My youngest frequently asks me questions that stop me in my tracks. Like the time his little 3-year-old voice came floating forward from the back seat. “Mom? Why was Jonah a prophet? Shouldn’t we call him a missionary?”
Ummm… “How old are you?” I asked, stalling.
It was in Kindergarten that he asked me how many seconds were in a day. Of course, I was driving again. I had to beg him for a few minutes while I figured the answer in my head. “86,400 seconds in a day,” I said proudly.
“Oh.” He said. Then, “What are you going to do with your 86,400 seconds today?”
It’s a good question, don’t you think? God has given each one of us 86,400 seconds today. None of us get any more or any less. Here’s the thing: as I discussed in MINE, those seconds aren’t really ours. They belong to God. God has numbered our days, and our seconds. Every second we spend on this Earth is a gift. We can choose to squander that gift, or we can choose to spend those seconds serving our Lord and Savior.
The day I realized my days were numbered, I really sat down to ponder the time I had left. I’m not being morbid, here. Unless we enter the tiny ranks of Enoch and Elijah, or the Lord comes back soon (which would be SO cool!), not one of us will leave this earth alive. Maybe we’ll be especially long-lived and we’ll get 90 years here. Perhaps we’ll make the news, and stay here until we’re 104. In terms of history, that’s not really a long time. The older I get, the shorter it looks. Rather than depress me, this reality has created for me a sense of urgency and stewardship.
I don’t want to waste the time God has given me. I want to use everything He’s granted to me to honor and glorify Him. I want to leave a legacy of pointing to Jesus with everything I have. I want to sow seeds. Lots and lots of seeds. My son’s question (“What are you going to do with your 86,400 seconds today?”) echoes through my brain nearly four years later. What, indeed? How will I spend my time? Will I spend it watching television, working out, accumulating wealth, writing, reading, serving, eating, shopping, praying, sharing the Gospel? Those are important questions. I had to answer them before I could teach my children anything about stewarding time. I have to keep answering them on a daily basis.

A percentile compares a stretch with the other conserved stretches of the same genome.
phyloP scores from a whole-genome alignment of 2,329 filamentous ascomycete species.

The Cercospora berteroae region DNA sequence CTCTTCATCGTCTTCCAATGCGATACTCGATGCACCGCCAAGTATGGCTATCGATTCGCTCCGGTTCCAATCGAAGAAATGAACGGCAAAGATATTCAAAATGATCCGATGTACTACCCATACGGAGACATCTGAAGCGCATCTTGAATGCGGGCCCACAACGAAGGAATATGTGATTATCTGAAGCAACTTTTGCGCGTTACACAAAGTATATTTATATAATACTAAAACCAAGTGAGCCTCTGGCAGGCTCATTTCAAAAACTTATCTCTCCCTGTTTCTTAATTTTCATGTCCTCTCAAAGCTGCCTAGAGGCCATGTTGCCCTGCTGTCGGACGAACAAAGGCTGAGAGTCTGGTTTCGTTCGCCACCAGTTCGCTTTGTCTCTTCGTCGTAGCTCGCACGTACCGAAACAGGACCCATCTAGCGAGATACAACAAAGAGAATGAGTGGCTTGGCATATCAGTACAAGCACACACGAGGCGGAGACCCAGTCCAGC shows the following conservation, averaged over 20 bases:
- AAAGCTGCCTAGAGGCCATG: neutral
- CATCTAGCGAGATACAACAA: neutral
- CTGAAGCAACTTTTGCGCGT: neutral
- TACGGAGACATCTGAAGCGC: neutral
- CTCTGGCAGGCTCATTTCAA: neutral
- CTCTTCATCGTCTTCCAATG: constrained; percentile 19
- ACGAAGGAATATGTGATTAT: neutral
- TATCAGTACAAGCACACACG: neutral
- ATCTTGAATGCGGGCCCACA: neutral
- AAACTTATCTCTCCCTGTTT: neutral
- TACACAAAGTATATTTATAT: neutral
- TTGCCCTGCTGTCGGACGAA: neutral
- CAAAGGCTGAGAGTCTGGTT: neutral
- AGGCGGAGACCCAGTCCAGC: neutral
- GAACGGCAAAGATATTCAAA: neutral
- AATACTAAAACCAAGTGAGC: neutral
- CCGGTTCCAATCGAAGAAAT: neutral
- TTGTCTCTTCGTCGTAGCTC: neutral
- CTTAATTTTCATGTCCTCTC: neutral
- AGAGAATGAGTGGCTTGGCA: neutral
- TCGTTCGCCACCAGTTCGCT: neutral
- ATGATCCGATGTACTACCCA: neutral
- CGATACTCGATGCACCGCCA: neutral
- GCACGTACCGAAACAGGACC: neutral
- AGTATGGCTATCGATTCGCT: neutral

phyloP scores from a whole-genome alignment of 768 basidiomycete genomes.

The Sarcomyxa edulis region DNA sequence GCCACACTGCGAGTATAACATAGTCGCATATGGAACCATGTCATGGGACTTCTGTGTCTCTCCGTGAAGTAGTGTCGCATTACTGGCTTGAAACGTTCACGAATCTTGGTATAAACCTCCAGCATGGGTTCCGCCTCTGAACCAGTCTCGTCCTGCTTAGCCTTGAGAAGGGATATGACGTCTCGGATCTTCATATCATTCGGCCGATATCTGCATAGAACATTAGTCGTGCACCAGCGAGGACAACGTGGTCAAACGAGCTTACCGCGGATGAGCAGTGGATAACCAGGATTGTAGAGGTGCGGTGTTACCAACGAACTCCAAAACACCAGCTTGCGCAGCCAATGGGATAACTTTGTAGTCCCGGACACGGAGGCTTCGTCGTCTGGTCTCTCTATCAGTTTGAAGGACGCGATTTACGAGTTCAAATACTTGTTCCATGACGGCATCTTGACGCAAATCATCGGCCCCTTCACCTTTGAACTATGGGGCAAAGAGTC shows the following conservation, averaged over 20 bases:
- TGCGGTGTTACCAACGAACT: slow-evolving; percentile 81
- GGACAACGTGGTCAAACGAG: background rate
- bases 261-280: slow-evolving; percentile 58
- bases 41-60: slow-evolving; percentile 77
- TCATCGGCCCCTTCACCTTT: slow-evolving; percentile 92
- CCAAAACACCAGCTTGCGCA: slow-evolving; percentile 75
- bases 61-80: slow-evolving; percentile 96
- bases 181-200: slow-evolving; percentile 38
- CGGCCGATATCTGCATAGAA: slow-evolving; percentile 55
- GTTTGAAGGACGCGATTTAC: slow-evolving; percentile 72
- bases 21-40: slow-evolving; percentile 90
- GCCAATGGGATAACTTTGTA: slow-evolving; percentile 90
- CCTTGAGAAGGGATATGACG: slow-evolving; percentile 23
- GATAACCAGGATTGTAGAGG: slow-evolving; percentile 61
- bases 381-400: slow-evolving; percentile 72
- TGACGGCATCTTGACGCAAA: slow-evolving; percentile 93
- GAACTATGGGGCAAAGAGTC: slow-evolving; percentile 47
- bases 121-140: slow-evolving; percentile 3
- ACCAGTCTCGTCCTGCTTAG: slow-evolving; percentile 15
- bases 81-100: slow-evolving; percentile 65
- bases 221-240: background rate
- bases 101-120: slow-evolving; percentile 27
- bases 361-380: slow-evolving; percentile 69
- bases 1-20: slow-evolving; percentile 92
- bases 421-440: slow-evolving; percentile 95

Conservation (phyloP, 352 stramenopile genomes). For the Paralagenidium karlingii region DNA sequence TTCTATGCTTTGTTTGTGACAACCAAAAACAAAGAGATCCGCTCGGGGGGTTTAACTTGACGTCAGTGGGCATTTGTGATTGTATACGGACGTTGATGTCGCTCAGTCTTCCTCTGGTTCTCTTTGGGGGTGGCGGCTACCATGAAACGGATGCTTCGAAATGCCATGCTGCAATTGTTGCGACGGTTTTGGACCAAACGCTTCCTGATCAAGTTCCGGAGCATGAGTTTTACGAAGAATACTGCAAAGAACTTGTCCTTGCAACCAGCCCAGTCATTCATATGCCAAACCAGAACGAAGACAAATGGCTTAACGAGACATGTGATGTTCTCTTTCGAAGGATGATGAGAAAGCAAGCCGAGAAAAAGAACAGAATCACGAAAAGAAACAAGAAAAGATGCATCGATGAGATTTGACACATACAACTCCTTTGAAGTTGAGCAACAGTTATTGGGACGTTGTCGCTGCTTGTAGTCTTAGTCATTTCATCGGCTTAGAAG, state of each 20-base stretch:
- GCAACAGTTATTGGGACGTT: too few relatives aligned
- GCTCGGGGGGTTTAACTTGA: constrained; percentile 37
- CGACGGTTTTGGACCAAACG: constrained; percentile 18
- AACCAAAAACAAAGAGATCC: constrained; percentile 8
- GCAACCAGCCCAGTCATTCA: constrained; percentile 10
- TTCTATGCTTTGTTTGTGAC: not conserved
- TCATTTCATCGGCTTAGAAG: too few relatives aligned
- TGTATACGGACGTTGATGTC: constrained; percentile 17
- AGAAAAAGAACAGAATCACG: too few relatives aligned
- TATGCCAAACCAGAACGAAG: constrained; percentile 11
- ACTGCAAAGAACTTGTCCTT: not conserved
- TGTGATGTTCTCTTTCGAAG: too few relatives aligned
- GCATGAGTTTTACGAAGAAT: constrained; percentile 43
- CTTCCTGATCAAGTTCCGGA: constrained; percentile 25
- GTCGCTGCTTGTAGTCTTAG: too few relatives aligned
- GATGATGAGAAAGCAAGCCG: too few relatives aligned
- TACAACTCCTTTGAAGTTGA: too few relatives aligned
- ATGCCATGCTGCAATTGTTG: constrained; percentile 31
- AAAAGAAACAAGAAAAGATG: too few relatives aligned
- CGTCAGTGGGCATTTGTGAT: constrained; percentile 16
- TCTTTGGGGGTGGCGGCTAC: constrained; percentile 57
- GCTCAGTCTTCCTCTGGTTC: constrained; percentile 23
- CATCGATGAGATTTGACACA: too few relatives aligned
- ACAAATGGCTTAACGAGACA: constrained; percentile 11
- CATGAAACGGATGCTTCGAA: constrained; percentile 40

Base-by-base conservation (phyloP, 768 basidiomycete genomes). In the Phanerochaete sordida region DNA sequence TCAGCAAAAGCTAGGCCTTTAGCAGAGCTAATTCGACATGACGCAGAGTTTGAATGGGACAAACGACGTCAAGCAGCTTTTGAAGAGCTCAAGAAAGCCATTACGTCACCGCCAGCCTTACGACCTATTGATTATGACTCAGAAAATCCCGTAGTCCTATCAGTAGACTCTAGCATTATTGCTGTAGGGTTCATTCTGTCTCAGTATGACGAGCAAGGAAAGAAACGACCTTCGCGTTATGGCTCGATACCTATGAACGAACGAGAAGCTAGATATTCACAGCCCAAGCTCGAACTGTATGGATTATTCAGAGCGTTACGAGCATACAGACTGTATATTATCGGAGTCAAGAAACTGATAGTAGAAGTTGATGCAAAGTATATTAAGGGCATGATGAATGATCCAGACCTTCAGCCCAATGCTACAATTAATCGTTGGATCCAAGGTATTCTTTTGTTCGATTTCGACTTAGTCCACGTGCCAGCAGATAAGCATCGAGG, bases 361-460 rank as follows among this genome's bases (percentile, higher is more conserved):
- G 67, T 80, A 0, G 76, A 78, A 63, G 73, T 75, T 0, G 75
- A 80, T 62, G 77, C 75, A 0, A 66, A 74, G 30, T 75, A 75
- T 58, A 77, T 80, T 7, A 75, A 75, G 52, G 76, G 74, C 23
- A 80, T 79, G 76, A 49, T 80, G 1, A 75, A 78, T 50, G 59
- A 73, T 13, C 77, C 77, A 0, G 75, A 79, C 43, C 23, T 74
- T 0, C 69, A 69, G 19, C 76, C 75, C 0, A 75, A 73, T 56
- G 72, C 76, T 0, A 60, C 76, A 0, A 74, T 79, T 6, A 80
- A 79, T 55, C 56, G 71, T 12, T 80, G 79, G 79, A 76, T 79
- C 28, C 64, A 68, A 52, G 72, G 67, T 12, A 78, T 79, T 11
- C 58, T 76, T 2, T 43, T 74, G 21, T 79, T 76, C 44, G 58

I teach my children to steward their time by modeling proper time management for them, and by discussing their choices with them on a regular basis. Time stewardship is largely a function of prioritization and self-control. Those can be really difficult skills to practice. The sooner we begin, the better. When you begin making good time stewardship choices later in life, rather than as a child, developing good habits and behaviors becomes difficult. Ask yourself, and your kids: Will this matter in 5 years? Will it matter in 100 years?
One of the choices I, personally, have made is to read the Bible daily. Another choice has been to look around for something to clean before I sit down for a meal or to rest. (This keeps my house from drowning in piles of books, mail, dirty dishes and discarded sweatshirts.) A little more to the extreme end, my husband and I chose to stop watching television. We still watch a movie every once in a while, but otherwise the box stays off. We just have better things to do ~ like talk to each other, pray together, and read the Bible together.
As far as teaching time stewardship goes, I like to give my kids options. Because we homeschool, the option I find myself offering often sounds like this: “You can do your work efficiently and have plenty of free time, or you can choose to protest now, and you will need to spend your free time doing your work later.” I always say this with all the love and calm I can muster; then, I leave my child to choose. (Parents, if you offer choices in anger, your point is null and void. I know because I’ve done it more than once.) Other options: “you can help serve the Lord this way, or we can do this. We can’t do both. What use of your time do you think honors the Lord? How do you know?” “You can play with LEGOs for half an hour, or you can study your AWANA book for 15 minutes, then play with LEGOs for 15 minutes.” I have to say, I’m really proud of some of the choices my children make.
I think it’s important, as well, to teach our children to rest. It’s important that children play; it helps them grow and learn. It’s important that our kids have down time. It’s important that they have choices, so that when they are later confronted with 86,400 choices a day without any supervision, they aren’t paralyzed or wasteful.
Beyond choices, we discuss priorities: “What is more important – your schoolwork, or riding your bike? What is more important – riding your bike, or watching a movie? Why?”
I prefer to ask questions, rather than to lead with a lecture. My kids read the Bible, they go to adult church, they listen to my husband and I discuss our choices, and they have heard my ideas on time stewardship. By asking questions, I give them the space to work out how they feel about time. By listening, I make it clear that I care about how they feel and what they think. That often opens the door for conversation. Sometimes it gives me something new to pray over.
Relationship building, conversation and prayer… those are pretty good ways for me to spend a few of my 86,400 seconds for the Lord. How will you spend yours?